FROM IKE AT THE MIC: It's interesting that you ended your message with "so what", because that's the title of a book that I was considering writing & welcome your participation. The plot is about a tailor who is lost in a nudist camp & is titled "SOW WHAT?"====JACK: I'd suggest changing the title to, SEW WHAT? Save SOW WHAT? for a farmer's plot.
FROM GP IN MICHIGAN: Today, Friday the 13th is my birthday. My first ever date with A was in October on Friday the 13th. We had Chinese and went to see Jesus Christ, Super Star. To this day, we still celebrate October the 13th as an anniversary. Our wedding was on July 2nd and so we celebrate two anniversaries every year. We continue to have the number 13 linked to many good things.====JACK: Many people played their "lucky" number hoping to win the Powerball $1/2 billion jackpot. The buyers had a better chance at being crushed by an asteroid than in winning the pot.
FROM RS IN TEXAS: The good thing about Friday the 13th in Feb. is that it's a reminder to do something special for your loved one the next day.====JACK: The next Friday, the 13th that occurs before Valentines Day is in 2020. Be sure to make a note of it!
Thursday, February 12, 2015
“I do not like that man. I must get to know him better.” (A. Lincoln) “Homespun” is a word that describes many of the Lincoln quotes…just common sense advice. This world would be a better place if we could just get to know one another better…in religion, politics, racially, the rich and poor. Another of his quotes speaks to this: “Am I not destroying my enemies when I make them my friends?” Happy birthday, Abe! Thanks for helping us understand. ;-) Jack
FROM EDUCATOR PAUL: Sometimes....knowing someone better solidifies staying away from them.====JACK: Prejudice is a word that comes from pre-judgment which comes from forming an opinion without enough knowledge.====PAUL: Yup..I think you know what I was trying to say… ====JACK: Yup..I think you know what I was trying to say…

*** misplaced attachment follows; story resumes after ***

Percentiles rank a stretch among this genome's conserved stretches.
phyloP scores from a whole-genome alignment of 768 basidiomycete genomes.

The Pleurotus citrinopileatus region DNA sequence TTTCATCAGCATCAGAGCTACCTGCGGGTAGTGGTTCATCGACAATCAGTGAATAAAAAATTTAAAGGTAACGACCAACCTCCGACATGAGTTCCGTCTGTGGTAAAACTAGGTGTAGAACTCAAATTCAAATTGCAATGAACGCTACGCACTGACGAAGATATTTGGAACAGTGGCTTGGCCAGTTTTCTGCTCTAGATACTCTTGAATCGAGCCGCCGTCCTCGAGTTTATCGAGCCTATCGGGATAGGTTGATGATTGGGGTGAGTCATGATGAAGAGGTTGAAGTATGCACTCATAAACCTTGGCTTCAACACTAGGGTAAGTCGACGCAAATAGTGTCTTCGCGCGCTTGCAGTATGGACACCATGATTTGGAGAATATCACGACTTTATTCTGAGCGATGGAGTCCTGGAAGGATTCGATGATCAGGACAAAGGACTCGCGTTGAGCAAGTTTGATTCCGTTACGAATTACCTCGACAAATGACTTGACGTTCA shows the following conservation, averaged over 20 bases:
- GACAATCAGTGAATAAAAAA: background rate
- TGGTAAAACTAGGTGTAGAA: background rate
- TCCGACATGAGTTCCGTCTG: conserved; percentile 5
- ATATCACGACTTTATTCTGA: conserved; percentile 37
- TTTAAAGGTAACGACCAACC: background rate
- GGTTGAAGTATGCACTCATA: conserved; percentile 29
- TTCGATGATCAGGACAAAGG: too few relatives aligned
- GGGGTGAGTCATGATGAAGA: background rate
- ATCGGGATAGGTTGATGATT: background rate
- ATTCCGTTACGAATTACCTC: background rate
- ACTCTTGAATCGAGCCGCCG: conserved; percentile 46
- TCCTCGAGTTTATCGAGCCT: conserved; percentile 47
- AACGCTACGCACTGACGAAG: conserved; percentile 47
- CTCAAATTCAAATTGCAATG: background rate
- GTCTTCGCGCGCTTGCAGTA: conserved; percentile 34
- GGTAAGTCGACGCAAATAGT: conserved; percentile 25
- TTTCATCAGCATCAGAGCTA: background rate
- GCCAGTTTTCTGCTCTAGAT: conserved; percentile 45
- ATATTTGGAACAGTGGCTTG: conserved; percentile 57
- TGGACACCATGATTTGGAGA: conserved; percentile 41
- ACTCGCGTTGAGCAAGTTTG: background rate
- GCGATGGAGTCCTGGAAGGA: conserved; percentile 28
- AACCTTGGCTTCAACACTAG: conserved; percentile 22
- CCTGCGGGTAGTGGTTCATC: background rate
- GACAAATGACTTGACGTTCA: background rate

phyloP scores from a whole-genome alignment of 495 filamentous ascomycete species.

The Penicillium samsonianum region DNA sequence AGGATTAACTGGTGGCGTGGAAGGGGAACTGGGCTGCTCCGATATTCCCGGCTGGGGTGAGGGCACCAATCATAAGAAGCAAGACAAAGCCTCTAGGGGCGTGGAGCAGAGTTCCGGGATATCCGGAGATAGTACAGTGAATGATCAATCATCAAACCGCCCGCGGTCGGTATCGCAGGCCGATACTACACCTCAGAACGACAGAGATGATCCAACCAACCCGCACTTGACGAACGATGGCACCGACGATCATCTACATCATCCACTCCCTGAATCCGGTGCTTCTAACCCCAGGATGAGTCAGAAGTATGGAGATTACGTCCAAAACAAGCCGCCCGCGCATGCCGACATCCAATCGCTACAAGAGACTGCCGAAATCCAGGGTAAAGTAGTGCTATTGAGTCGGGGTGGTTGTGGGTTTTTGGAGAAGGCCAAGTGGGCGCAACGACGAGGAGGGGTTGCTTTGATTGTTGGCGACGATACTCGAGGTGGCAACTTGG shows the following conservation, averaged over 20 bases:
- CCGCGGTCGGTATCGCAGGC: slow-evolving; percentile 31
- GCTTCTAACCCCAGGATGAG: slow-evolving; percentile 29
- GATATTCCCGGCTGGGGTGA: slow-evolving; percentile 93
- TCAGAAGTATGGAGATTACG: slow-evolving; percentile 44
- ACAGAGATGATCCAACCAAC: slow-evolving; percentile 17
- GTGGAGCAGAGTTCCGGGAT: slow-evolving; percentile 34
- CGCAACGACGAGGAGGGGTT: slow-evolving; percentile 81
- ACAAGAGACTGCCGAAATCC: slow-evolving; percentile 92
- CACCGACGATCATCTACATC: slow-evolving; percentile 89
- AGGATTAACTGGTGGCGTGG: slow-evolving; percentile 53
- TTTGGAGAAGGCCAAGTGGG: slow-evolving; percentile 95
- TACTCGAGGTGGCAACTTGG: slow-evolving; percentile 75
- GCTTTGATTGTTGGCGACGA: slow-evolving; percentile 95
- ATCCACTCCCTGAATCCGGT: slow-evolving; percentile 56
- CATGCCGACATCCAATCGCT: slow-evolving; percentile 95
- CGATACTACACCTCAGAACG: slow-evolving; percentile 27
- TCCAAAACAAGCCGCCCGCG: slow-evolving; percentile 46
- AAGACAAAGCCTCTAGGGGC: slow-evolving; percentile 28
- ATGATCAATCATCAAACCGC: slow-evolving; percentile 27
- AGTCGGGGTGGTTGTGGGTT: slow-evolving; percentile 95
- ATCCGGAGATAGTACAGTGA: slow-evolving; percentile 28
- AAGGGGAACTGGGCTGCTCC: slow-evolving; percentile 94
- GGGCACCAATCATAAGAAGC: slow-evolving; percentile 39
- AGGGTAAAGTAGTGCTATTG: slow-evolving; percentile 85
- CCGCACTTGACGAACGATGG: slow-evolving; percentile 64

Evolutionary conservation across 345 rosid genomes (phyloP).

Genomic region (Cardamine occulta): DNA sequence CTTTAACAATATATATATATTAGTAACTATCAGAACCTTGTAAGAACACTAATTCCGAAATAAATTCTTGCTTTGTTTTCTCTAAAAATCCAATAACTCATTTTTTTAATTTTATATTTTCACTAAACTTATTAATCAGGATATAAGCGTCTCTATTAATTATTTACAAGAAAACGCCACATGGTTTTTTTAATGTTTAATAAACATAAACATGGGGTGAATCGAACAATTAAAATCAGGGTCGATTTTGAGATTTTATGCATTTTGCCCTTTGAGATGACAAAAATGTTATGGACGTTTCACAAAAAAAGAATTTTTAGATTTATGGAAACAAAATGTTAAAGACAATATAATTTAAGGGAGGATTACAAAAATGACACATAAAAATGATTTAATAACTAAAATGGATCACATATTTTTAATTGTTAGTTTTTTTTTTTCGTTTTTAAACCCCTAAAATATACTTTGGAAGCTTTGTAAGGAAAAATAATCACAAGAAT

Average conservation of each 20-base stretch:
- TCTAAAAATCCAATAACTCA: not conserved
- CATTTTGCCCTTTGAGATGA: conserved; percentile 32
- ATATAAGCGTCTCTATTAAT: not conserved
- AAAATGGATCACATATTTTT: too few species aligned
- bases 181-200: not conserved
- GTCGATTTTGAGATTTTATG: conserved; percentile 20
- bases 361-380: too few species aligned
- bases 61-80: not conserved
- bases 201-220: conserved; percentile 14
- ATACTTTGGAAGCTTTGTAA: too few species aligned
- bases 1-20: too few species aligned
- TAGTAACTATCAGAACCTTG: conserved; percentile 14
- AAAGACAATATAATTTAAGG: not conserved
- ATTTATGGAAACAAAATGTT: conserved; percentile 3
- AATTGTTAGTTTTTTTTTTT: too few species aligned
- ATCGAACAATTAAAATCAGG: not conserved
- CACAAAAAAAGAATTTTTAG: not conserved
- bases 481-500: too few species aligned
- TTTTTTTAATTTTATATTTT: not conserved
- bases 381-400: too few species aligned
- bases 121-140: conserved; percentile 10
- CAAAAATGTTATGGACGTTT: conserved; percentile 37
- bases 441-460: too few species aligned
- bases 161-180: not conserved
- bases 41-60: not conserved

FROM SBP IN FLORIDA: I like the Lincoln quote. It has come to mind more than once over the years . Thanks.====JACK: Will Rogers said, "I never met a man I didn't like." Did he really mean that, or was he just kidding around?====SBP: Well,Will Rogers , as I recall, was pretty easy going.
Well, Will was easy going, as I recall. and philosophical, I assume that his demeanor was such that he made new acquaintances feel comfortable and, therefore, they were at ease in his presence. My experience is that if a person is warm and pleasant it puts me at ease with them. . Is it “the power of positive” thinking?====JACK: Personally, I'd rather be around positive people than negative ones.
FROM DR J IN OHIO: I like this!====JACK: Sometimes teachers really have to work at "liking" certain students.
FROM C IN MICHIGAN: I really like this one!====JACK: I'm sure that Lincoln had to work at this one in order make it happen. I've found that there are usually "hidden reasons" that cause people to act as they do.====C: I have typed this one up and hung it in my office…. I need constant reminders!====JACK: Another reminder...Control the things you can control.
FROM TARMART REV: “Am I not destroying my enemies when I make them my friends?” (Abraham Lincoln) -- That ones a keeper in my treasure chest of truths, Jack!!====JACK: I think we'd have a hard time running out of good Lincoln quotes in our lifetime.
FROM PEPPERMINT MARY: you've got to love 'em til they love you back. not always easy, but usually effective.====JACK: Jesus says that there's a time when you can move on..."If anyone will not welcome you or listen to your words, leave that home or town and shake the dust off your feet."
FROM PEACEFUL WARRIOR: The ones who are hardest to love are usually the ones who need it the most.
FROM HAWKEYE GEORGE: When I was in conflict with a person, if I prayed for him my disagreement usually disappeared.====JACK: Congratulations on your way of meeting conflict. I've always liked the Lord's Prayer petition..."Thy will be done on earth..." Sometimes the change needs to happen for "both" in the midst of conflict.